Charles Rees and the Lost Revolution


When Charles Rees two years ago injected his healthy dose of skepticism into the proceedings of the body that oversees recreational facilities in Columbia, it was thought that he was ushering in an era of revolution. Now, one must wonder if that revolution has been lost, like any non-Columbian trying to navigate his way around the planned city.

Mr. Rees is resigning from the council, along with its president, Evelyn Richardson. Meanwhile, candidates who might have played a Rees-like contrarian role in Columbia affairs lost in this weekend's elections.

Few residents turned out to vote, forcing some villages to resort to corporate "bloc votes" to meet the quorum that requires ballots from 10 percent of residents. Moreover, the only two people who ran on platforms to change Columbia's set-up were defeated by status-quo candidates who praised the Columbia Association and its service delivery.

The message of the weekend elections could be read in opposite ways: On one hand, residents seemed reluctant to embrace the radical notion of incorporating into Maryland's second largest city. On the other hand, the dismal turnout lent credence to those who argue that the current homeowner association-on-steroids system discourages civic participation.

It didn't help matters that the elections were held at the end of the school system's week-long spring break when many residents were vacationing. The elections need more thoughtful scheduling and promotion next time.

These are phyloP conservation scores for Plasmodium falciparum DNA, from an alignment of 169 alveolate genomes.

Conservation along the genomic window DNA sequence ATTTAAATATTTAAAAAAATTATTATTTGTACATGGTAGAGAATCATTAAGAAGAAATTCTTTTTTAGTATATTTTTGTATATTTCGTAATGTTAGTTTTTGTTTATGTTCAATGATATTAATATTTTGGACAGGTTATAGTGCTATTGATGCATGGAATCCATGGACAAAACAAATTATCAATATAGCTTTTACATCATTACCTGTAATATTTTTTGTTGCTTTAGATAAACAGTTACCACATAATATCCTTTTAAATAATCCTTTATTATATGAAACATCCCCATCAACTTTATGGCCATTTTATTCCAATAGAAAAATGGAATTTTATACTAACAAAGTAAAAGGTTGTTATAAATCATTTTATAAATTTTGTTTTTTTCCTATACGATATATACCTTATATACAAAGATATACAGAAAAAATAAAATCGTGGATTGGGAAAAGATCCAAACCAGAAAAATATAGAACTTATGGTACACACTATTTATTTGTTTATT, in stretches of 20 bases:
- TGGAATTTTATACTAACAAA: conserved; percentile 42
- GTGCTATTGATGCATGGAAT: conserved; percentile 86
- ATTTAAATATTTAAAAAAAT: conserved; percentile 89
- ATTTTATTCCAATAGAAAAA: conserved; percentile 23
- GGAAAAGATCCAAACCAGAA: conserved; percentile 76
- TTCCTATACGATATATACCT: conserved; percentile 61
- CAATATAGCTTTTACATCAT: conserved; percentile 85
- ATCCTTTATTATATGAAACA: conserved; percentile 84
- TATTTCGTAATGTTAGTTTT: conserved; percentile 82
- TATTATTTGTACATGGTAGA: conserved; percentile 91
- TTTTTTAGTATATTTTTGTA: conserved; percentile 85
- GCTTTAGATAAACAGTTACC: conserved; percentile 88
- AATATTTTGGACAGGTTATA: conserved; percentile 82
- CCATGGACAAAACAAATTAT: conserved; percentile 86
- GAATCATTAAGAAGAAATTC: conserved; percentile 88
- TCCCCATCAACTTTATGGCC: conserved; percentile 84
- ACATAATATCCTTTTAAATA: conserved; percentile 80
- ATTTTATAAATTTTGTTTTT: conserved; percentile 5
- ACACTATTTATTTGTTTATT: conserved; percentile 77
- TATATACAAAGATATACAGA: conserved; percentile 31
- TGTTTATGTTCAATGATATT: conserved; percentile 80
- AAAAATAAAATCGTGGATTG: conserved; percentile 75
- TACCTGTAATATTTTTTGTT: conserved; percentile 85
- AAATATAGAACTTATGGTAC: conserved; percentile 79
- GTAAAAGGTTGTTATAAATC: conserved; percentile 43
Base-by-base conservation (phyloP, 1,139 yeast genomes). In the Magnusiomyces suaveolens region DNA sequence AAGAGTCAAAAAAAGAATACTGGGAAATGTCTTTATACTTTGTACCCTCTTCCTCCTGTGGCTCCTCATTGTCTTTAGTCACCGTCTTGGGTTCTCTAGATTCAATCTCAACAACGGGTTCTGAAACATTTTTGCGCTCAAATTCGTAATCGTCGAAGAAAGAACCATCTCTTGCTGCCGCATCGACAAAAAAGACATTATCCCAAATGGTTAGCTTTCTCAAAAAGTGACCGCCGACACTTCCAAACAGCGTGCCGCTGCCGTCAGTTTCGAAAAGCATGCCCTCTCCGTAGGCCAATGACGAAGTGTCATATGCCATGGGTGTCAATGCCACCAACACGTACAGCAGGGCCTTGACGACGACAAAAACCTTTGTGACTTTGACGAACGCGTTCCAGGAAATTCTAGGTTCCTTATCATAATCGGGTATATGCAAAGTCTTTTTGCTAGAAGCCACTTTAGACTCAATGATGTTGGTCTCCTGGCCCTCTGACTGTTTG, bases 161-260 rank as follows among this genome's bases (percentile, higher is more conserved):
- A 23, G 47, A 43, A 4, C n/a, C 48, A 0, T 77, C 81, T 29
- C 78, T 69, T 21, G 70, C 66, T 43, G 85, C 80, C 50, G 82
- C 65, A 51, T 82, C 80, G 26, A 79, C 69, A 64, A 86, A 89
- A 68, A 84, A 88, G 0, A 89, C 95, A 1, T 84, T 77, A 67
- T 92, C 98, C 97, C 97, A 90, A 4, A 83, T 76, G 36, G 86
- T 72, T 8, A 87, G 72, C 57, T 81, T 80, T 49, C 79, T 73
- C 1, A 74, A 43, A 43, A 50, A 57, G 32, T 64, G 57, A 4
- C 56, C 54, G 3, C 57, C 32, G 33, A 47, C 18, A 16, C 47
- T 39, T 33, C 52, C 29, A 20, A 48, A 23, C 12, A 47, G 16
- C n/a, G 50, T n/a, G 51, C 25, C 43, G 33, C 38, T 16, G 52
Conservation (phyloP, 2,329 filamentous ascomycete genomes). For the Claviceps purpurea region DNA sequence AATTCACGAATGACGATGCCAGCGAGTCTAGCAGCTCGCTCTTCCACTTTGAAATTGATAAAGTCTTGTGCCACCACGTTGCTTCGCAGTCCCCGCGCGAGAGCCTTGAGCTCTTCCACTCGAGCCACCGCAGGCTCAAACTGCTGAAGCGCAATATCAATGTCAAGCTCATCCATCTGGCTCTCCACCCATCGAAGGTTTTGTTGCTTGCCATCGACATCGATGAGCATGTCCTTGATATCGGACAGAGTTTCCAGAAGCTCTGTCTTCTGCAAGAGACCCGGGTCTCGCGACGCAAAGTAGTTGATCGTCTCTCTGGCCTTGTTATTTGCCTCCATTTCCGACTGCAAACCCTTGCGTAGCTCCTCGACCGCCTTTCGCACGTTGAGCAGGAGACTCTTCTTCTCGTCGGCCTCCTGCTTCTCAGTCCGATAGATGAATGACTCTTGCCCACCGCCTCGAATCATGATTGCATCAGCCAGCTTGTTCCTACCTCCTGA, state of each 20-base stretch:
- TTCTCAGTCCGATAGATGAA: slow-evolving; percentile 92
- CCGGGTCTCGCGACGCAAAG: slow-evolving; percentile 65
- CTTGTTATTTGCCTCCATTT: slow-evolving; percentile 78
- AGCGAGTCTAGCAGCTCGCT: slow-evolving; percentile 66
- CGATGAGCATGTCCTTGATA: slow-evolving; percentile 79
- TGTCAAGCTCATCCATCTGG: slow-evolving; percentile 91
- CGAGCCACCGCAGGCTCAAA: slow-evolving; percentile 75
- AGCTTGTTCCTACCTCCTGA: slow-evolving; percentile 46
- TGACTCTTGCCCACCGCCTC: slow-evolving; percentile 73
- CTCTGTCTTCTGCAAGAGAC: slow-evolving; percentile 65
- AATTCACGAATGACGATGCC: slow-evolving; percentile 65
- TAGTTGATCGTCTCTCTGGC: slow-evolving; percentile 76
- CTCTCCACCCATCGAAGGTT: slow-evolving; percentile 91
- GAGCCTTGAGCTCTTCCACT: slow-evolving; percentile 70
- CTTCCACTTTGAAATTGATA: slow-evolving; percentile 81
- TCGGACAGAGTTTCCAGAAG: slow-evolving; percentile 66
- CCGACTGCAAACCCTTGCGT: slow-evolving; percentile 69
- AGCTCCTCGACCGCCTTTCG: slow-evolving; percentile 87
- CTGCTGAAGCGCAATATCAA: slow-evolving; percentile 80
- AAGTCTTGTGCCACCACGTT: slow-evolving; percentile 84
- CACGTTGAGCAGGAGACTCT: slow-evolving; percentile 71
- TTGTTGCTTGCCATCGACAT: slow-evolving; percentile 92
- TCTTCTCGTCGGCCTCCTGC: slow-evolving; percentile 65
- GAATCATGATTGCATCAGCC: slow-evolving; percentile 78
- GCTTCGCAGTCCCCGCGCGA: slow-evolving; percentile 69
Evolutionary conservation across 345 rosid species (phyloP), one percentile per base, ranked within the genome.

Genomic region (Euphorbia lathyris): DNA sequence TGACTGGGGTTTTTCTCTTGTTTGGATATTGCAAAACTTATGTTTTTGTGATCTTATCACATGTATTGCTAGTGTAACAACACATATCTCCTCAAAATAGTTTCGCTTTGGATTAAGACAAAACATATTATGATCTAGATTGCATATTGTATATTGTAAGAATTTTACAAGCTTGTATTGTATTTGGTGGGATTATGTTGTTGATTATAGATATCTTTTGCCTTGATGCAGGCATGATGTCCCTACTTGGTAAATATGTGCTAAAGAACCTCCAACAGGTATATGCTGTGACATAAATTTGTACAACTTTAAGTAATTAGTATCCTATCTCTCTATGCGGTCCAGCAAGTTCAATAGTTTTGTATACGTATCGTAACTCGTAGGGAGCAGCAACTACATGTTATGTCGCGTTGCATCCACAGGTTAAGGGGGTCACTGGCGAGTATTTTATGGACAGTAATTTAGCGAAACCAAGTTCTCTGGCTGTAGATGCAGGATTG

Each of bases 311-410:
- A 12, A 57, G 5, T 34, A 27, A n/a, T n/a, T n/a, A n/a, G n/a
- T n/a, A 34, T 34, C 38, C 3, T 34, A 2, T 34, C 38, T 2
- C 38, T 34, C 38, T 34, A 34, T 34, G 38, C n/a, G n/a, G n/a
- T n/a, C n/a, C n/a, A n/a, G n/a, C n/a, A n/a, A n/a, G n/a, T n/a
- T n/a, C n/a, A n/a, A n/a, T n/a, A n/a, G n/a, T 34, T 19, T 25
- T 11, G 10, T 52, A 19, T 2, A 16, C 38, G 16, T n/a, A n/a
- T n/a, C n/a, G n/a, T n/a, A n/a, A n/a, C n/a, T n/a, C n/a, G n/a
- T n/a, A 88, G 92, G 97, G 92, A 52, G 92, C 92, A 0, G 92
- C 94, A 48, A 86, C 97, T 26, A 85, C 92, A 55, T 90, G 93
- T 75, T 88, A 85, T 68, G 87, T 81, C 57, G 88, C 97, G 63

Part of what made this year's election so critical and, in some ways, a failed opportunity is that it marked the departure of Mr. Rees. He was a refreshing voice of dissent on a board too often content to dance to the tune of the Columbia Association staff. Mr. Rees' opposition to costly new projects, while not always warranted, at least showed a determination to be frugal in the use of residents' dollars. The University of Baltimore law professor was tireless in his insistence that the Columbia system deprived residents of representation and needed an overhaul.

In the end, he said he was stepping down because of a lack of support from colleagues and the community. Certainly, those who predicted a tide of change sweeping Jim Rouse's planned city must be revising their forecasts now.

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